Injustice: treated as second-class citizens
The White man’s paternalistic attitude to the aborigines.
The official treatment of the aborigines is based on the premise that as savages they need to be “civilised” in order to become decent and worthy Australians.
- At the Settlement, Mr Neville spouts the typically paternalistic spin that suggests the natives should be “fortunate” for their shelter and provisions, especially during the continued depression that is plaguing the state. The whites believe that Aboriginal Australians should live and behave “like whites”.
- Mr Neville condescendingly tells them that they should be “preparing yourselves here to take your place in Australian society, to live as other Australians live, to live alongside other Australians” (92) Accordingly, they must “shoulder the responsibilities of living like the white man. (Hence the symbolism of the hygiene throughout the play.)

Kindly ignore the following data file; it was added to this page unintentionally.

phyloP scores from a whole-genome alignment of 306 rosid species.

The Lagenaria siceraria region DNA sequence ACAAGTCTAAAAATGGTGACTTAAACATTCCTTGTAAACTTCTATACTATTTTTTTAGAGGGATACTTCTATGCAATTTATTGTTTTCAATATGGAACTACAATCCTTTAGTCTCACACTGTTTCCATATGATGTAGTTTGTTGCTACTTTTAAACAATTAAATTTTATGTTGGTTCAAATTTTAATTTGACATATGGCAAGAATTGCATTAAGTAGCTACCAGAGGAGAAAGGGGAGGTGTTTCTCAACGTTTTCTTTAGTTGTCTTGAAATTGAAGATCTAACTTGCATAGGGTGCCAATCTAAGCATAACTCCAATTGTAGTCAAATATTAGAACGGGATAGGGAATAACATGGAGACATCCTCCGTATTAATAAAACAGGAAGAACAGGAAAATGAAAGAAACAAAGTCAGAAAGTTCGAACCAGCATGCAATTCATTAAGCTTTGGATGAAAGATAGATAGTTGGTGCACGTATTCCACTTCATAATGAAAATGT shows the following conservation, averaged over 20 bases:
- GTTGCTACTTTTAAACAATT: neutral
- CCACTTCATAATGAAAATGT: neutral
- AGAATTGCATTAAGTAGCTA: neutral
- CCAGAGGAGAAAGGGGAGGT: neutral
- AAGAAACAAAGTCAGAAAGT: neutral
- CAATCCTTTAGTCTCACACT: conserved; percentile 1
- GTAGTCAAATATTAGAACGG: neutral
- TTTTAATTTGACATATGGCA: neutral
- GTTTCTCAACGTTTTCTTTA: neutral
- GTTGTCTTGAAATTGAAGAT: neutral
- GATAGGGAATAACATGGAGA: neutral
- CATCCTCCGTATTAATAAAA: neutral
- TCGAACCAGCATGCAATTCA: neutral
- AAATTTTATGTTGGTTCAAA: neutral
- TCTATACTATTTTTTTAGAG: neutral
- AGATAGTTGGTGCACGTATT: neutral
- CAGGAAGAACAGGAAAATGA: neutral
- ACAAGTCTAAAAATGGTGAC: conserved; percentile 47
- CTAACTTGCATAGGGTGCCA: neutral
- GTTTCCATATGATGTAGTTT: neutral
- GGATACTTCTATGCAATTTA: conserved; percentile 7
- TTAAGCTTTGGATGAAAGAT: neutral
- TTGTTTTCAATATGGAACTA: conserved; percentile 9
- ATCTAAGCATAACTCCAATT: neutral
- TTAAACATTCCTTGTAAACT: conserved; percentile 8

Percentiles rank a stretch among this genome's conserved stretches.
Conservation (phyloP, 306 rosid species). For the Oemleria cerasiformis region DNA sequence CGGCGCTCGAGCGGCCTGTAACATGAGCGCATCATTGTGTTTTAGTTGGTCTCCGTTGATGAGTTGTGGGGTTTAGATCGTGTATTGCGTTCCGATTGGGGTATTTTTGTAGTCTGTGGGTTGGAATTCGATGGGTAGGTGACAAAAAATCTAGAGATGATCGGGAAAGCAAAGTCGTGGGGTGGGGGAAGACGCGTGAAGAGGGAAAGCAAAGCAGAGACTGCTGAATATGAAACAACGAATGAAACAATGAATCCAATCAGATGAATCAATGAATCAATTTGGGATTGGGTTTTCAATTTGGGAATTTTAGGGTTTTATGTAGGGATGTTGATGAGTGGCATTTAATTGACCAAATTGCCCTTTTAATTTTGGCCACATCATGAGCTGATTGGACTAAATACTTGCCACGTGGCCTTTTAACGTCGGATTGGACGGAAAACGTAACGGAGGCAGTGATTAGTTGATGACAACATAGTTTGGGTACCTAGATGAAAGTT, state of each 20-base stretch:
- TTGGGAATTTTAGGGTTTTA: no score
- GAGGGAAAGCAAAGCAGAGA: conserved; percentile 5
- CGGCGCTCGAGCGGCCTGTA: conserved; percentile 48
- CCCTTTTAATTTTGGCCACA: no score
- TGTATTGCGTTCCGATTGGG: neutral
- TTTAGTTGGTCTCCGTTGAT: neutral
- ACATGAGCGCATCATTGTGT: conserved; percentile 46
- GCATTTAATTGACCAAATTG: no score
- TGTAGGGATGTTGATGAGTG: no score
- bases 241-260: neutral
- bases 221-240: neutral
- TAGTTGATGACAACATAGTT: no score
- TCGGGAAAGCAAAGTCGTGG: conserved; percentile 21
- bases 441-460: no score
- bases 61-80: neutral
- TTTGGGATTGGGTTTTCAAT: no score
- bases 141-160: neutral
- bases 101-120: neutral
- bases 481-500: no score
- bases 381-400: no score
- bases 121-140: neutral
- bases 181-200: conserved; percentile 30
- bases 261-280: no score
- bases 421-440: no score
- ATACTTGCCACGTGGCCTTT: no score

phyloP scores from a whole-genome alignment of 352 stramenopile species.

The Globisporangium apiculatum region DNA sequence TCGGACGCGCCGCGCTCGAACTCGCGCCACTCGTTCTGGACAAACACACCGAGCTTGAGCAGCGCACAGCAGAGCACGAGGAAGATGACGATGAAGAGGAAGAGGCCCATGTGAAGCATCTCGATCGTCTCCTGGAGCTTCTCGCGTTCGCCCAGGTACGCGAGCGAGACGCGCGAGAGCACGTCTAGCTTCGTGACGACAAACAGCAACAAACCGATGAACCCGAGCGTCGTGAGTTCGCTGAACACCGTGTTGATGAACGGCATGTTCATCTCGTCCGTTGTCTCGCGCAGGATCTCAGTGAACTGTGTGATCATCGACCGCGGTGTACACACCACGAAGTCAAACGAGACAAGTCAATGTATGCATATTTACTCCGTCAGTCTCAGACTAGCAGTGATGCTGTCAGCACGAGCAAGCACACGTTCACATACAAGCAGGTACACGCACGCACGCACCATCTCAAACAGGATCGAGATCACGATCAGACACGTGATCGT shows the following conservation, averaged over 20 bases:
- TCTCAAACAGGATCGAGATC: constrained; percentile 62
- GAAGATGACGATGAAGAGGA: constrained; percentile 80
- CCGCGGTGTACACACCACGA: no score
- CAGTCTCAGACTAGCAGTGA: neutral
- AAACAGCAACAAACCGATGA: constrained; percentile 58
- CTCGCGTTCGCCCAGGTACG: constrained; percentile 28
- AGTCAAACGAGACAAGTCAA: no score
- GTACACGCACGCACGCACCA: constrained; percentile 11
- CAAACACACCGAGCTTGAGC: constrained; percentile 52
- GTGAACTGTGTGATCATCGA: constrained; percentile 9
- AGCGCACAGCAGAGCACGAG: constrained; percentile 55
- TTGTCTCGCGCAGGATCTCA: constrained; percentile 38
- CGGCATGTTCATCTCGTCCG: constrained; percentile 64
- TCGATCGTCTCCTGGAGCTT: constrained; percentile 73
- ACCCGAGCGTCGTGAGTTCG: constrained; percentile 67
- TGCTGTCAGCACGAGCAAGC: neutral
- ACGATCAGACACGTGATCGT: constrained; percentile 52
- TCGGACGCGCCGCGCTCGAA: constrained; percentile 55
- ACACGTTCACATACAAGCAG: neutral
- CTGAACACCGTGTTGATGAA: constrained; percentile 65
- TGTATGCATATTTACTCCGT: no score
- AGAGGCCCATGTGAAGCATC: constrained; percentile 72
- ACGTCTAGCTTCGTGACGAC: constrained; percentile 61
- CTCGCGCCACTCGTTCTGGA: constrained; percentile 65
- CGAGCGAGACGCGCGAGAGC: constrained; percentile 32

- Sergeant Carrol’s attitude is typical of law-enforcement officers who believe that Indigenous Australians are lazy and never put in a decent day’s work. They should pay for their “luxury items”. Typical of their off-the-record banter, the Constable and Sergeant talk about poisoning the “natives”: it is “too late to adopt the Tasmanian solution” (39.) The Sergeant’s philosophy and attitude is that the “natives (are) best left to keep to themselves”.
- Joe is apprehended under Section Twelve of the Aborigines Act for absconding from Moore River Native Settlement (79)
- Aboriginal Australians are treated as second-class citizens. The stage directions draw attention to the sign in the office which says, “Government of Western Australia, Fisheries, Forestry, Wildlife and Aborigines”.
- The use of Aboriginal language authenticates their experiences and seeks to tap into their views and values/mindset.